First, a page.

Jesus would have been speaking Aramaic, and the word he spoke would have been Shlama, the equivalent of Shalom in Biblical Hebrew. Our Bibles translate Shalom as peace, but it actually encompasses much more. Shalom is more than feeling peaceful, it’s wider than the absence of war. Shalom is more like everything being as it ought to be. Life as God intended it, in all its fullness. The poor having enough, justice for the oppressed, a society of care and compassion.

Shalom is a vision for the whole of life, and it’s interesting to think about that this coming week. As various political parties put in a pitch for our votes, they sell us a vision of what life could be like. As you read a manifesto or compare promises, ask yourself, what picture of society is being painted here? What are the politicians hoping our world will be like? What vision underpins the policy? And of course, we must also ask what chance do they have of achieving it? Do they have a plan to achieve those aims?

Now the Kingdom of God cannot come through political means. The Kingdom of God includes people making a personal response to God’s love through Christ. Politics does not do that. What politics can do is align our society with the values of the Kingdom of God. Try and make our world more how God wants it to be. But to bring in the Kingdom of God, we need to make our own response.

When Jesus says ‘Shalom’, he’s speaking about the Kingdom of God. Then, in verse 20, he shows them his hands and his side. Have you ever wondered why he did this? I’ve always imagined that it was a proof of identity ‘look it’s definitely me. Proof that this really is Jesus who was crucified and is now risen. After all, when Thomas wants proof, Jesus shows him his hands and his side.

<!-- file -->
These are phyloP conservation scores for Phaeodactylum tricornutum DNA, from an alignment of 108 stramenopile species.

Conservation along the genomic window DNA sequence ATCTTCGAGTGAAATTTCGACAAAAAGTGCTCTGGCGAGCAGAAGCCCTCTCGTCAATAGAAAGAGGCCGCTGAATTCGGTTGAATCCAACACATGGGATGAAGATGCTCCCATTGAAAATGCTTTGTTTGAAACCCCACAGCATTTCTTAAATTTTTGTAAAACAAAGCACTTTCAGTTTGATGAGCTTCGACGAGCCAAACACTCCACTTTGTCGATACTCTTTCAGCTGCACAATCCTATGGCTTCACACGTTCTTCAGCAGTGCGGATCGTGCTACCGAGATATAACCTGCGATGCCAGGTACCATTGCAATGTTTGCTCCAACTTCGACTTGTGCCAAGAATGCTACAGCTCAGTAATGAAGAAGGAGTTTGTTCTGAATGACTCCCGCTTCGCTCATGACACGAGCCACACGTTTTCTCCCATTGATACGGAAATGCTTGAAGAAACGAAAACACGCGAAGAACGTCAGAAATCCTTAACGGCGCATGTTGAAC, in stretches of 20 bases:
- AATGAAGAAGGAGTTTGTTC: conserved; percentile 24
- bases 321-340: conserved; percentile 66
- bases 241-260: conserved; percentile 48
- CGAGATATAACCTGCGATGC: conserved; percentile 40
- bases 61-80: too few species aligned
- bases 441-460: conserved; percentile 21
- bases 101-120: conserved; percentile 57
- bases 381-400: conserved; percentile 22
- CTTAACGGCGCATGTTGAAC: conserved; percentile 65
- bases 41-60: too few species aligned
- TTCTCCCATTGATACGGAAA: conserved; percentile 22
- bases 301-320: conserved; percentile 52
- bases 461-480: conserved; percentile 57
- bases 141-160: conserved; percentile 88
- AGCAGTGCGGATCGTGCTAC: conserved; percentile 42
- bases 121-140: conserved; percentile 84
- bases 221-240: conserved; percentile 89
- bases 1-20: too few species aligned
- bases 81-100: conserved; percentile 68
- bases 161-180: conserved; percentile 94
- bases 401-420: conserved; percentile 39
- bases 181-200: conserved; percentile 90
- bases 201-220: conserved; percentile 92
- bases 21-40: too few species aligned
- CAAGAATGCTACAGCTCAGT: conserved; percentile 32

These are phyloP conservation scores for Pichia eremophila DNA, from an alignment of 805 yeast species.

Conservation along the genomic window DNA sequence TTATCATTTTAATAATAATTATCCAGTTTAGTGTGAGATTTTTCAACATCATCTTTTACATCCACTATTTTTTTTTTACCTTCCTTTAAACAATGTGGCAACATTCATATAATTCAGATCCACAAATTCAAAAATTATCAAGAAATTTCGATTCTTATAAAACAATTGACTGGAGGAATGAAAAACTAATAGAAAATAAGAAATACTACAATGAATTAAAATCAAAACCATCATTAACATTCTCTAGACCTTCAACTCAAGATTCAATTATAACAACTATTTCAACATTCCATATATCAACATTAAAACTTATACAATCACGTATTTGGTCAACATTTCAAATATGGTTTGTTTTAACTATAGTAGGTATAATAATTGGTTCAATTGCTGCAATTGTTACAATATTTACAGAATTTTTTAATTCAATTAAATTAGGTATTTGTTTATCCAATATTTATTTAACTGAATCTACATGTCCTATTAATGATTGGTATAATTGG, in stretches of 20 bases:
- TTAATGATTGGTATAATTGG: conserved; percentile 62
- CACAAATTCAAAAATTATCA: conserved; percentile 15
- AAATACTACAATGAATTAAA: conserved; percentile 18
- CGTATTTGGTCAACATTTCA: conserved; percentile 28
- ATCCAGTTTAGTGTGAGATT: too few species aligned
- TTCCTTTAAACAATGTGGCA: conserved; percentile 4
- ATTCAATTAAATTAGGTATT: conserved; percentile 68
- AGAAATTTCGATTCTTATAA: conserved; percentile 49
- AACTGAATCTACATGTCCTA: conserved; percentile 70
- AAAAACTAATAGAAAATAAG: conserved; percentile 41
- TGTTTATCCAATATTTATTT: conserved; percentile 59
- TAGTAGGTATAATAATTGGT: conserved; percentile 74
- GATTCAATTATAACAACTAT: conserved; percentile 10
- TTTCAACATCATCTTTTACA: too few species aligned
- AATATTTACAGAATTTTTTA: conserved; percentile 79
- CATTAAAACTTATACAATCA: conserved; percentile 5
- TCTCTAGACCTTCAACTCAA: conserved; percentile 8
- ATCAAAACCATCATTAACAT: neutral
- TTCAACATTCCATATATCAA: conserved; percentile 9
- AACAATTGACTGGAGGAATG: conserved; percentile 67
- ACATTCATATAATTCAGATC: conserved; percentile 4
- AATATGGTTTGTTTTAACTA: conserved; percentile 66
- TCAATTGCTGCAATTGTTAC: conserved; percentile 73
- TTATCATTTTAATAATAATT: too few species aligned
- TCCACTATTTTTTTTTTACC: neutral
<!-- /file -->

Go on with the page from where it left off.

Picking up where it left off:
But it occurred to me that there’s something else going on here. The wounds in Jesus’ hands and his side are the reason for peace. The proof of peace, if you will. Because it’s when Jesus passes through death that death is defeated for us. It’s when Jesus’ blood is shed on the cross that our sins our washed away. It’s as Jesus rises again that we share in the hope of resurrection.

Jesus shows the disciples that he brings them peace. They can have peace because of what he has done. No longer need they fear death as the ultimate enemy – and if you’ve ever met someone who has no fear of death it’s amazing what they can achieve because they’ve got nothing to lose. No longer should the disciples be anxious and fearful about sin – because Jesus has reconciled us with God we can be confident in God’s presence.

So what Jesus brings is a deeper peace. It’s a bigger peace than we often imagine. In v.21 he says: ‘Peace be with you. As the Father has sent me, so I send you.’ I don’t know about you, but when I think about peace, I often think about relaxing. ‘This is such a peaceful spot’ means I can sit here and think and enjoy the view. ‘That service was very peaceful’ tends to mean that it has left me in a contemplative frame of mind. Perhaps because we live in such a busy noisy world, peace tends to mean slowing down, taking a longer look, doing less and being more. Our world desperately needs that sort of peace.